A total of 34 patients were registered between July 2009 and June 2012. The mean age was 53.5 years. The median follow-up time was 23.7 months (2-24 months). The age at the time of recurrence, state of menopause, T and N stage, histologically invasive diameter, number of lymph node metastases at initial diagnosis, histological grade, HER2 status, estrogen receptor (ER) status, progesterone receptor (PgR) status (priority order was defined as status at recurrence → that at the time of surgery → that at the initial diagnosis), interval from the resection of the primary lesion until recurrence (<12, 12-24, and ≥24 months), and site of recurrence are shown in Table 1.

As I understand, "histologically invasive diameter" stands for "maximal diameter of the area invaded by the primary tumour". But how is it measured in live patients?

In my understanding, one can't get a whole slice of tissue (histology) out of a living person to determine where exactly the tumor ends - but it's hard to estimate from one-off biopsies. The shape of the tumour might be irregular, and one or two biopsies won't help establish it precisely.

Maybe histology is somehow combined with imaging in order to establish the diameter?

  • 2
    That is a good answer @DeNovo, perhaps convert it using a reference to "clear margins" I think is good enough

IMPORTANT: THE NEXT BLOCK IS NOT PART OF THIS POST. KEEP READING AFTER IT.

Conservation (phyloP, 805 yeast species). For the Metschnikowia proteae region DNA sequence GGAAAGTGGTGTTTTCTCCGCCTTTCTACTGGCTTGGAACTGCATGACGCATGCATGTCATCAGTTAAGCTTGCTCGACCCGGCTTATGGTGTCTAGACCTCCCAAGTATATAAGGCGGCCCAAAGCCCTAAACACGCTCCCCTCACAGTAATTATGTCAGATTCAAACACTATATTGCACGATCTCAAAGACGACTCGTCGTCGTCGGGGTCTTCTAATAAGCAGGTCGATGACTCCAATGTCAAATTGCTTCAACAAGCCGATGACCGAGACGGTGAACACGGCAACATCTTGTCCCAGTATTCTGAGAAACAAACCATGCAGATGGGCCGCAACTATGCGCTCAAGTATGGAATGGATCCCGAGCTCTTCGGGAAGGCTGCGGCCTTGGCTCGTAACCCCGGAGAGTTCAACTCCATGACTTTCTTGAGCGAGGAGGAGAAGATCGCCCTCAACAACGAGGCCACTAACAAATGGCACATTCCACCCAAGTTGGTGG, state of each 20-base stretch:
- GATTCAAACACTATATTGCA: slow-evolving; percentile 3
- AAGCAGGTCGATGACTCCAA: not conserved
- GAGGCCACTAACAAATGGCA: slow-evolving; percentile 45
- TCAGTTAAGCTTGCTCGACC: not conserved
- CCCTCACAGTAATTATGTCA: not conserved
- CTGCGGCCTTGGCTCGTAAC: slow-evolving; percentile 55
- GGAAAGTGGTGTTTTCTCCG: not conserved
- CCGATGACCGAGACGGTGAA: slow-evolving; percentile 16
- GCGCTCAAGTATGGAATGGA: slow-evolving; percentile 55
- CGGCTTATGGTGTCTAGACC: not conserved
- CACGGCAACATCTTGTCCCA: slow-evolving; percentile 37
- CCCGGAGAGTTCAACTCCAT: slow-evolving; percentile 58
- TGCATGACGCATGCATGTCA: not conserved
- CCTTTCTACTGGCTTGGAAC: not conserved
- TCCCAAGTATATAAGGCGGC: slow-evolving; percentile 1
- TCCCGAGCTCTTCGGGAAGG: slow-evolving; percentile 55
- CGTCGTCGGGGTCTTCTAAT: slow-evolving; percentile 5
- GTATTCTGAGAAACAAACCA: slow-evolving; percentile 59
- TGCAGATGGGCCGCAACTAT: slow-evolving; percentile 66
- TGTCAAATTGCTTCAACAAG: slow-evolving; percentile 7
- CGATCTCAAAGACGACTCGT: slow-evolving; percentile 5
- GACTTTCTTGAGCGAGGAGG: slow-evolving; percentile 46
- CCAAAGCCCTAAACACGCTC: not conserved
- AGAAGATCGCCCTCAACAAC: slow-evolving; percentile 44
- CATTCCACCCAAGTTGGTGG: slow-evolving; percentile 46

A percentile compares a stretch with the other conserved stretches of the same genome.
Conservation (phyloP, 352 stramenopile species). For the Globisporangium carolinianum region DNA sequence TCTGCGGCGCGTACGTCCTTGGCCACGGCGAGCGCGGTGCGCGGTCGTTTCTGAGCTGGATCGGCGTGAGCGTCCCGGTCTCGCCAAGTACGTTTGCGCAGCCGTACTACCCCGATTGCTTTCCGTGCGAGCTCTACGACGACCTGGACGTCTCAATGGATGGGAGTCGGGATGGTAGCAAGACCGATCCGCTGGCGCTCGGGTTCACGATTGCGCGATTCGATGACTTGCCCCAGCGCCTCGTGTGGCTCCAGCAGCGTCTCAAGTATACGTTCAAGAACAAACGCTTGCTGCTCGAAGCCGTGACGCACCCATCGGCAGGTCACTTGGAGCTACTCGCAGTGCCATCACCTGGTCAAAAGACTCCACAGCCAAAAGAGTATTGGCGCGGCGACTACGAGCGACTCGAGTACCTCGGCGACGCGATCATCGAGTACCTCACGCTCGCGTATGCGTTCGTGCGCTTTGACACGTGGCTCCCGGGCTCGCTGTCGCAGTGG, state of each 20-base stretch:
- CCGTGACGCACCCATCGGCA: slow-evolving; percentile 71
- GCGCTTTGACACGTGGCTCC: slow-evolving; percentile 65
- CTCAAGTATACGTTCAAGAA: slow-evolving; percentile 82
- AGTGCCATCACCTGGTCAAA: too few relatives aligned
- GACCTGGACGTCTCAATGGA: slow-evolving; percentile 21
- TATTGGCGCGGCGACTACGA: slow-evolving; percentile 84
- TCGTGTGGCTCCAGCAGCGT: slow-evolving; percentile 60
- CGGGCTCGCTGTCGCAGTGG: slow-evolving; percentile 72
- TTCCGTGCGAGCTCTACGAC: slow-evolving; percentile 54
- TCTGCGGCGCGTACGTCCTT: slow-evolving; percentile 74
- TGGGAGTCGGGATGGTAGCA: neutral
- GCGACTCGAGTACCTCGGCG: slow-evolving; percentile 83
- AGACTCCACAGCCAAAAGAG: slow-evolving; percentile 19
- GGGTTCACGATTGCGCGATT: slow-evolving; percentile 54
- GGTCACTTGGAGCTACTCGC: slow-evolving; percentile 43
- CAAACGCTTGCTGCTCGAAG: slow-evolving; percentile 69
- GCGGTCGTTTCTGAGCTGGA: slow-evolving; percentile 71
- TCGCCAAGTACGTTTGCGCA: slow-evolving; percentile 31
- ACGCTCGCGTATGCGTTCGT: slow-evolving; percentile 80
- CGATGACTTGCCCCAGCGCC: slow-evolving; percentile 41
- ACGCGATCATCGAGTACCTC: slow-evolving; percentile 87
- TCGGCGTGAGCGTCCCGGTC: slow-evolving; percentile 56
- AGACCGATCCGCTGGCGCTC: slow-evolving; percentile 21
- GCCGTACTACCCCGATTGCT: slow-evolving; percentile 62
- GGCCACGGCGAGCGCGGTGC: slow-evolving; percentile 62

– DoctorWhom
    Jan 28, 2019 at 4:34
  • 2
    @DoctorWhom done!
    – De Novo
    Jan 28, 2019 at 14:16

1 Answer 1


These patients were staged on surgery. Typically whole tumor is excised with clear margins confirmed intraoperatively. Note the measurement is diameter of the primary tumor. Nodes and mets are assessed separately. As personal commentary, I would say characterization of the primary tumor (including diameter) is something you can be much more certain of than identification of nodes (lymph node involvement) and mets (metastases).

You can read about this in Schwartz's Principles of Surgery, Chapter 10, in particular the subsection on Surgical Management of Primary Tumors. As discussed in that section, the goal of surgical management is excision of the tumor with clear margins. Clear margins means the outermost tissue (the margins) are free of cancer (clear).

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